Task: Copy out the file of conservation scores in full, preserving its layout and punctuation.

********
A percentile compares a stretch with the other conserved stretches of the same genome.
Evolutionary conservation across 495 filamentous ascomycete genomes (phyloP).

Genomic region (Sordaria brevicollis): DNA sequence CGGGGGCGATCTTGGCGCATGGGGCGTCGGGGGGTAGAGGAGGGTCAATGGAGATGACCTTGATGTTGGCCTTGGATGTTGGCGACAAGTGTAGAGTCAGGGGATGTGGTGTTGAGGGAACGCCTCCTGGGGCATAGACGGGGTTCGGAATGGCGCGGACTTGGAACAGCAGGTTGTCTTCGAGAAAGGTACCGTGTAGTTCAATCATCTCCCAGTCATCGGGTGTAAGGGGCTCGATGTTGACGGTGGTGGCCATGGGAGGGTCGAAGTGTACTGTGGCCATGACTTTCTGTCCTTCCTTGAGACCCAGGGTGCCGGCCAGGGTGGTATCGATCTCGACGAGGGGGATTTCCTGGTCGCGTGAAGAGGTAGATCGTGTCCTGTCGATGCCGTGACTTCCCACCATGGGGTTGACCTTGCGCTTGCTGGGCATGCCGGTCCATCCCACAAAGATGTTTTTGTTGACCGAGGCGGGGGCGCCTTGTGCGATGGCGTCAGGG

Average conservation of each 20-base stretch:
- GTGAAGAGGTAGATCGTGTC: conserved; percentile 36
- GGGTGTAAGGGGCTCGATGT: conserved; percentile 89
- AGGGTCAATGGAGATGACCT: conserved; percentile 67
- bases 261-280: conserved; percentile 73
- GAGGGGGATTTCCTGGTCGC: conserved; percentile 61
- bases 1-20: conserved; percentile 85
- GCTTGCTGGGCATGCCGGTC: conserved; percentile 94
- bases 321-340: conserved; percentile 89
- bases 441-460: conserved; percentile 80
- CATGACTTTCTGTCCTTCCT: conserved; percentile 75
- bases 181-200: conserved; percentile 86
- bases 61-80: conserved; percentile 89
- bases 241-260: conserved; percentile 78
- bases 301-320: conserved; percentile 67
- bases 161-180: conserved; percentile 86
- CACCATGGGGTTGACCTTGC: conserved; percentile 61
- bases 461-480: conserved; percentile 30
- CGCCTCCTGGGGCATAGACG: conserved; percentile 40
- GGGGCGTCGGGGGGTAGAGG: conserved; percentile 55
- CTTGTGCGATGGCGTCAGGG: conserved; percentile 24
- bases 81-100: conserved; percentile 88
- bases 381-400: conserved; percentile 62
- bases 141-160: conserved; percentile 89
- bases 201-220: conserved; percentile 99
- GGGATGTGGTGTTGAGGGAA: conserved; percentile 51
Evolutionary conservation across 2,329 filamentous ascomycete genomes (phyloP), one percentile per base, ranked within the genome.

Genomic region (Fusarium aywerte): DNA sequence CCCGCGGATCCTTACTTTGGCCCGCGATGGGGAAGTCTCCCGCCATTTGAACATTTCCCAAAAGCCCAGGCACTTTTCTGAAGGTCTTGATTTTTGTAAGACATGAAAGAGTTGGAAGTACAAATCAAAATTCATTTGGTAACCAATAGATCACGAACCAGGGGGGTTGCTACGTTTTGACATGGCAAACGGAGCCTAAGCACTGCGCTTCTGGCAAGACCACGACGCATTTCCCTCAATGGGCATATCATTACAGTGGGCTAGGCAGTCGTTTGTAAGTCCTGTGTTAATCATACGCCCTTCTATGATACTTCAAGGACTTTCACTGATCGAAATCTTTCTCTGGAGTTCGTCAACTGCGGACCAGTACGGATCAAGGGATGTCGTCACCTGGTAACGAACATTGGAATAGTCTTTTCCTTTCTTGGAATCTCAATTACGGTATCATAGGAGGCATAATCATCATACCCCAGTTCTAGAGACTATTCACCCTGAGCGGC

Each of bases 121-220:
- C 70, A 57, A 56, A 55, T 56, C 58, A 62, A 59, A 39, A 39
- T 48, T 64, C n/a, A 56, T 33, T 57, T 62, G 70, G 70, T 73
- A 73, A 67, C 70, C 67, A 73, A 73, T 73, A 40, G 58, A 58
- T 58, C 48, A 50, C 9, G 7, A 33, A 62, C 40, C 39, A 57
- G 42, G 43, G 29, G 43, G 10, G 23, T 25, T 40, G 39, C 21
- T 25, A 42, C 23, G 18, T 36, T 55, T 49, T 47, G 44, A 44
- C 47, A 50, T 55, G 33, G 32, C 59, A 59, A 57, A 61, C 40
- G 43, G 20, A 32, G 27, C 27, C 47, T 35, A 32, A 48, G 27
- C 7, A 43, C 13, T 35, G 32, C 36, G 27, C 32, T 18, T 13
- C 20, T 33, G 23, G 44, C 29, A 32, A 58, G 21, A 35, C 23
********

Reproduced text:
A percentile compares a stretch with the other conserved stretches of the same genome.
Evolutionary conservation across 495 filamentous ascomycete genomes (phyloP).

Genomic region (Sordaria brevicollis): DNA sequence CGGGGGCGATCTTGGCGCATGGGGCGTCGGGGGGTAGAGGAGGGTCAATGGAGATGACCTTGATGTTGGCCTTGGATGTTGGCGACAAGTGTAGAGTCAGGGGATGTGGTGTTGAGGGAACGCCTCCTGGGGCATAGACGGGGTTCGGAATGGCGCGGACTTGGAACAGCAGGTTGTCTTCGAGAAAGGTACCGTGTAGTTCAATCATCTCCCAGTCATCGGGTGTAAGGGGCTCGATGTTGACGGTGGTGGCCATGGGAGGGTCGAAGTGTACTGTGGCCATGACTTTCTGTCCTTCCTTGAGACCCAGGGTGCCGGCCAGGGTGGTATCGATCTCGACGAGGGGGATTTCCTGGTCGCGTGAAGAGGTAGATCGTGTCCTGTCGATGCCGTGACTTCCCACCATGGGGTTGACCTTGCGCTTGCTGGGCATGCCGGTCCATCCCACAAAGATGTTTTTGTTGACCGAGGCGGGGGCGCCTTGTGCGATGGCGTCAGGG

Average conservation of each 20-base stretch:
- GTGAAGAGGTAGATCGTGTC: conserved; percentile 36
- GGGTGTAAGGGGCTCGATGT: conserved; percentile 89
- AGGGTCAATGGAGATGACCT: conserved; percentile 67
- bases 261-280: conserved; percentile 73
- GAGGGGGATTTCCTGGTCGC: conserved; percentile 61
- bases 1-20: conserved; percentile 85
- GCTTGCTGGGCATGCCGGTC: conserved; percentile 94
- bases 321-340: conserved; percentile 89
- bases 441-460: conserved; percentile 80
- CATGACTTTCTGTCCTTCCT: conserved; percentile 75
- bases 181-200: conserved; percentile 86
- bases 61-80: conserved; percentile 89
- bases 241-260: conserved; percentile 78
- bases 301-320: conserved; percentile 67
- bases 161-180: conserved; percentile 86
- CACCATGGGGTTGACCTTGC: conserved; percentile 61
- bases 461-480: conserved; percentile 30
- CGCCTCCTGGGGCATAGACG: conserved; percentile 40
- GGGGCGTCGGGGGGTAGAGG: conserved; percentile 55
- CTTGTGCGATGGCGTCAGGG: conserved; percentile 24
- bases 81-100: conserved; percentile 88
- bases 381-400: conserved; percentile 62
- bases 141-160: conserved; percentile 89
- bases 201-220: conserved; percentile 99
- GGGATGTGGTGTTGAGGGAA: conserved; percentile 51
Evolutionary conservation across 2,329 filamentous ascomycete genomes (phyloP), one percentile per base, ranked within the genome.

Genomic region (Fusarium aywerte): DNA sequence CCCGCGGATCCTTACTTTGGCCCGCGATGGGGAAGTCTCCCGCCATTTGAACATTTCCCAAAAGCCCAGGCACTTTTCTGAAGGTCTTGATTTTTGTAAGACATGAAAGAGTTGGAAGTACAAATCAAAATTCATTTGGTAACCAATAGATCACGAACCAGGGGGGTTGCTACGTTTTGACATGGCAAACGGAGCCTAAGCACTGCGCTTCTGGCAAGACCACGACGCATTTCCCTCAATGGGCATATCATTACAGTGGGCTAGGCAGTCGTTTGTAAGTCCTGTGTTAATCATACGCCCTTCTATGATACTTCAAGGACTTTCACTGATCGAAATCTTTCTCTGGAGTTCGTCAACTGCGGACCAGTACGGATCAAGGGATGTCGTCACCTGGTAACGAACATTGGAATAGTCTTTTCCTTTCTTGGAATCTCAATTACGGTATCATAGGAGGCATAATCATCATACCCCAGTTCTAGAGACTATTCACCCTGAGCGGC

Each of bases 121-220:
- C 70, A 57, A 56, A 55, T 56, C 58, A 62, A 59, A 39, A 39
- T 48, T 64, C n/a, A 56, T 33, T 57, T 62, G 70, G 70, T 73
- A 73, A 67, C 70, C 67, A 73, A 73, T 73, A 40, G 58, A 58
- T 58, C 48, A 50, C 9, G 7, A 33, A 62, C 40, C 39, A 57
- G 42, G 43, G 29, G 43, G 10, G 23, T 25, T 40, G 39, C 21
- T 25, A 42, C 23, G 18, T 36, T 55, T 49, T 47, G 44, A 44
- C 47, A 50, T 55, G 33, G 32, C 59, A 59, A 57, A 61, C 40
- G 43, G 20, A 32, G 27, C 27, C 47, T 35, A 32, A 48, G 27
- C 7, A 43, C 13, T 35, G 32, C 36, G 27, C 32, T 18, T 13
- C 20, T 33, G 23, G 44, C 29, A 32, A 58, G 21, A 35, C 23